[SATLUG] Burned out programmer

Jonathan Kelley jonkelley at gmail.com
Fri Aug 12 10:42:15 CDT 2011


So not to offend those on the list, but devs have traditionally been
horrible sysadmins. This is based on experience from several companies
working with dev teams. They have no concept of system load, what logs are
good for, or what logrotate is used for. They do not see the purpose of
adhering to the linux way instead of their way, they have no concept of
change management, typically little grasp of security and misunderstanding
of how load balancing and redundancy are implemented.

This is fair, as their job is to write code; but implementation of the code
by a sysadmin is hard when the code is written without consideration for the
system it runs on.

As such, you may do poorly in a sysadmin interview as you lack the knowledge
of the system itself. A sysadmin is nothing more then a power user of a
system which maintains important applications. It's different from the
receptionist using Excel because a sysadmins application may take up 90% of
the CPU and memory management and other factors could cause the system to
die; and when it does VP's get upset.

So in other words, you may need to start on Certs and get a job doing
support work to gain experience to build up to a sysadmin level.


On Fri, Aug 12, 2011 at 10:32 AM, Donald L Wilcox <
dwilcox at neonnightrider.com> wrote:

> Hi everyone,
>
> I've been thinking about this for over a year now, and I thought I should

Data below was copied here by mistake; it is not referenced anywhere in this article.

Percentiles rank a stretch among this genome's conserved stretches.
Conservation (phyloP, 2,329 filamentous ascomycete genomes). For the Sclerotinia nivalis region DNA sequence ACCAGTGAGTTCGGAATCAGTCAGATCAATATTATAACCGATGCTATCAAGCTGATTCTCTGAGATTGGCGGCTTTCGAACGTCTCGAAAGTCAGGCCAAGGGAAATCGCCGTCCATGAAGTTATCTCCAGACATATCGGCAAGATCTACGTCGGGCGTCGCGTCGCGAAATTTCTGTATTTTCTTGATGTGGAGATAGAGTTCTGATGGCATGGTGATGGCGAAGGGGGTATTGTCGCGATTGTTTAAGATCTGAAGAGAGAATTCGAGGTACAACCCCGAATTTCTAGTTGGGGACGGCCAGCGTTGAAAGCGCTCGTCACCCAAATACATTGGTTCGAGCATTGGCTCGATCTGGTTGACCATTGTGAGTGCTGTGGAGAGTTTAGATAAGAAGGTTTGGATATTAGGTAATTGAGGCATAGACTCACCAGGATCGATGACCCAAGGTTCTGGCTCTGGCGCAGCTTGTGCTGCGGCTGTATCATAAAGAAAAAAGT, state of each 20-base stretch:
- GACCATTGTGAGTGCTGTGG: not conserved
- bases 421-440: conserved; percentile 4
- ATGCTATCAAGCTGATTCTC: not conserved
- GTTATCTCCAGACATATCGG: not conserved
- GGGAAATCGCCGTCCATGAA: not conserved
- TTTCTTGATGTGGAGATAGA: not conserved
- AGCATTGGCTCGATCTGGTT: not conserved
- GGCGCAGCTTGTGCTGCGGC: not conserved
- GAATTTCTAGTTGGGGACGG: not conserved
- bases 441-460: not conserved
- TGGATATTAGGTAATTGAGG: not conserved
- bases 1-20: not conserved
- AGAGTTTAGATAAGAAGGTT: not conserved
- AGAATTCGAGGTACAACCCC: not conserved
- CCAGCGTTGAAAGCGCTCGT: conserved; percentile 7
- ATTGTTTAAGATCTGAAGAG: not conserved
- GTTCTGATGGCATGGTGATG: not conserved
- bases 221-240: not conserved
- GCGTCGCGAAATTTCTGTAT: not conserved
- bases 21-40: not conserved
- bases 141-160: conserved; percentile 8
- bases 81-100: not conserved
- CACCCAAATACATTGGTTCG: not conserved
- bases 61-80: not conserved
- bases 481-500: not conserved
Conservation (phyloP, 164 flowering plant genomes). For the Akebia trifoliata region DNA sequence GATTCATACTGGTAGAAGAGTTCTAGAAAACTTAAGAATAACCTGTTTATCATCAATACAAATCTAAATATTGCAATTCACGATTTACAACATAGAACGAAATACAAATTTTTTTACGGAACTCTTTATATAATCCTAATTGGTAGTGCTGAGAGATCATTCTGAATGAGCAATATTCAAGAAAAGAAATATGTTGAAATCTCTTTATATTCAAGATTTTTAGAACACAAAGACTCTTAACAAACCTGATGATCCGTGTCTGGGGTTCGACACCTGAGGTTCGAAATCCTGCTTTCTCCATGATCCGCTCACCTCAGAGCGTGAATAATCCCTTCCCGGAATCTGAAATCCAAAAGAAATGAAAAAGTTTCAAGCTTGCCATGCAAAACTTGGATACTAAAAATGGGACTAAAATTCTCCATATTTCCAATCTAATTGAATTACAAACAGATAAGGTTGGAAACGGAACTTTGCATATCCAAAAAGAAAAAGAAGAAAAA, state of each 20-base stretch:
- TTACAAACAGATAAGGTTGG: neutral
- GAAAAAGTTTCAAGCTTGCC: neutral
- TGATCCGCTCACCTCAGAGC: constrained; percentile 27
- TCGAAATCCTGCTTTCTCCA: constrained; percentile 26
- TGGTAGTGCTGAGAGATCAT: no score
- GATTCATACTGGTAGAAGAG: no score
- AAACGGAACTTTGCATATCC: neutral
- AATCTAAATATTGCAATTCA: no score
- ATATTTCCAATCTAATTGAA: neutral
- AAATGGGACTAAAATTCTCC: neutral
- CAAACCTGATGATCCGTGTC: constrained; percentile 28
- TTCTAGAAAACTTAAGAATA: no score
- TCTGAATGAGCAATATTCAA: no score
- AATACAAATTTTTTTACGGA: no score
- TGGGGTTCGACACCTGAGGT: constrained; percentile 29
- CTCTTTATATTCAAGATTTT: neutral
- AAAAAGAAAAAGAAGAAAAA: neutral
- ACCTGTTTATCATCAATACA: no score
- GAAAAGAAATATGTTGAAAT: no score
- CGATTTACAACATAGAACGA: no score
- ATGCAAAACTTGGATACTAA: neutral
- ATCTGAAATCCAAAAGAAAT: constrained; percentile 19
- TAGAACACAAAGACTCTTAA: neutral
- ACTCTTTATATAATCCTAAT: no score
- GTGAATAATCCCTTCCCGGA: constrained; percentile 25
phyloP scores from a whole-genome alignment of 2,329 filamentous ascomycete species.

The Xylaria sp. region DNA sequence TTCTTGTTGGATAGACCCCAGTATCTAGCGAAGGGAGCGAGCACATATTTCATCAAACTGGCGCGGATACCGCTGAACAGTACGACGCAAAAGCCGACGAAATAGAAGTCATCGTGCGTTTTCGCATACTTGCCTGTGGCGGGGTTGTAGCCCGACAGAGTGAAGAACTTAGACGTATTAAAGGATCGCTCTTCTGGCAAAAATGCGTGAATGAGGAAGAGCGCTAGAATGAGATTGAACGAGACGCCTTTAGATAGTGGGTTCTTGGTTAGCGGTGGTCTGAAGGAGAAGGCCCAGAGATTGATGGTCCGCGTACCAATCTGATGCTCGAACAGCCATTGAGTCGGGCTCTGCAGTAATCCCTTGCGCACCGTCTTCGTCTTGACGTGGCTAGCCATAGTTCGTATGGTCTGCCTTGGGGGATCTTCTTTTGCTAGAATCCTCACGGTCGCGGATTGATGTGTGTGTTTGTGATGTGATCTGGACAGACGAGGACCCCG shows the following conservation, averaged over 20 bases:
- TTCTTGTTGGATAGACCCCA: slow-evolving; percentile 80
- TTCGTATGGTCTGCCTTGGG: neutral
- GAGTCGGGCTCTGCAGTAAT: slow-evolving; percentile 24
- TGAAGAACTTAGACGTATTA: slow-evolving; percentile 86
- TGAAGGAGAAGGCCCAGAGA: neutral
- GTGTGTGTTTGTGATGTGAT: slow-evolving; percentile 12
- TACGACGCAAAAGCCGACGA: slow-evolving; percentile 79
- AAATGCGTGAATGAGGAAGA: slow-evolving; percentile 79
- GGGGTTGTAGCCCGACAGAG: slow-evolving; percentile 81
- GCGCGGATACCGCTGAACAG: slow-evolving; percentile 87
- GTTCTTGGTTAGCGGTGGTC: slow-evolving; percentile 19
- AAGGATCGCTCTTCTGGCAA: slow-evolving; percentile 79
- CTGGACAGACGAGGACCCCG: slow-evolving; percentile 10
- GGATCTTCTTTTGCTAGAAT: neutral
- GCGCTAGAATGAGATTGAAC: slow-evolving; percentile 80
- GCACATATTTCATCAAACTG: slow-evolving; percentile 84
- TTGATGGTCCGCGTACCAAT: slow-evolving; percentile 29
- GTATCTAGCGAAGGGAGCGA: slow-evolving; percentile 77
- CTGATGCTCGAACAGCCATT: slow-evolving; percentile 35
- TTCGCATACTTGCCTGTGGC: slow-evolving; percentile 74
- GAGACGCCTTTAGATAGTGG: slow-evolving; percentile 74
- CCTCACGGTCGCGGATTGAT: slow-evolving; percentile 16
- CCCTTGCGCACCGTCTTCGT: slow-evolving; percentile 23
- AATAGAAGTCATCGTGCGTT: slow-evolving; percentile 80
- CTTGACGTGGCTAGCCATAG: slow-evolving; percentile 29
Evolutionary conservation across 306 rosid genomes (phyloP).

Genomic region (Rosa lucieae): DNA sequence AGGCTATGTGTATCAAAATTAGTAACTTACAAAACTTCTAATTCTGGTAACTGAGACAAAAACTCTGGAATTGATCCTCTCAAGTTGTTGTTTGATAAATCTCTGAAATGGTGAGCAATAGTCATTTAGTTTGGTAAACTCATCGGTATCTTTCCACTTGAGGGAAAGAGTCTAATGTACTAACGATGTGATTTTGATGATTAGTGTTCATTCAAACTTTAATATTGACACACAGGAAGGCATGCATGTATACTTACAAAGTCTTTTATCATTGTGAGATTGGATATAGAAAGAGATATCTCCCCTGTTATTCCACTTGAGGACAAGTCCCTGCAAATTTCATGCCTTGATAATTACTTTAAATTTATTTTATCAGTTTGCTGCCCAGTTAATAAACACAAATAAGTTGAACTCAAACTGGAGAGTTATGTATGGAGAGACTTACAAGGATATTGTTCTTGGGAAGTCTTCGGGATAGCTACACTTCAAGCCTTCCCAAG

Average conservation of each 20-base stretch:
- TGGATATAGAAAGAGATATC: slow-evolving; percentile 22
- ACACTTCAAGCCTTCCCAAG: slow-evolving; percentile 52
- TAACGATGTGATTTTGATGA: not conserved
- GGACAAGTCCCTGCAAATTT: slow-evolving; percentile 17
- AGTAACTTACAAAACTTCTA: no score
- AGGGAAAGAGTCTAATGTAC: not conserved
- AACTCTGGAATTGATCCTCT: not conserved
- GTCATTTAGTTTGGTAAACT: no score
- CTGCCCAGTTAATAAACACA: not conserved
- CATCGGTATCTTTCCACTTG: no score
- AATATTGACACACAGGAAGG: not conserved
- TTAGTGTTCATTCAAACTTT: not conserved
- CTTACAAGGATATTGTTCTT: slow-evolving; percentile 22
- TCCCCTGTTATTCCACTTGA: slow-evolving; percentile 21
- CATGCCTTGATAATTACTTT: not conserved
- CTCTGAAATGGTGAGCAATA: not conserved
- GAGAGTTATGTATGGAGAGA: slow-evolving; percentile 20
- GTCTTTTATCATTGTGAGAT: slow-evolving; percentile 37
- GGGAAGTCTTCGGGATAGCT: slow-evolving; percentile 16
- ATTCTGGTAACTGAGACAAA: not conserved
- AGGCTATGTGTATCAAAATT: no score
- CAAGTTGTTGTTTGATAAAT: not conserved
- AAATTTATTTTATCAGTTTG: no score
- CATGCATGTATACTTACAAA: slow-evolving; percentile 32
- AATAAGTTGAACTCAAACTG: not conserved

> ask around and get some ideas.
>
> I'm 25, in school currently finishing (as of last week) a B.S. in Math, and
> I have thought about a few paths to take after that. Before last week, I was
> a CS major because I work full-time as a developer, big interest in
> computers, etc. etc. I've been a professional developer for over 5 years
> now, and I have to say, I'm burned out with programming--so much so that I
> don't enjoy it anymore, and I can't think of any other career paths to
> transition into.
>
> I've tried writing in new languages just to see if I need to code in
> something other than HTML, CSS, JS, Java, and PHP, but to no avail, and at
> this point in my career, the work always turns dull, monotonous, and
> mundane, and I have accepted that no matter what I try to do, I can't keep
> the interest going.
>
> What I do enjoy is more sysadmin and systems programming stuff (command
> line stuff, DB systems, server administration) and a little bit of security
> (although programming security applications is not my cup of tea), but I
> don't know if moving into a sysadmin role is the right step or if it's even
> possible since I don't have any certs and not sure my current job will let
> me get any, and I'm not sure yet if the biz dev roles are my thing either
> since I've never worked in that realm.
>
> Has anybody ever had a similar situation?
>
> Donald Wilcox
> Web Developer
> --
> Phone: (210) 651-2087
> Cell: (313) 478-6323
> LinkedIn: http://www.linkedin.com/in/donaldwilcoxjr
>
> --
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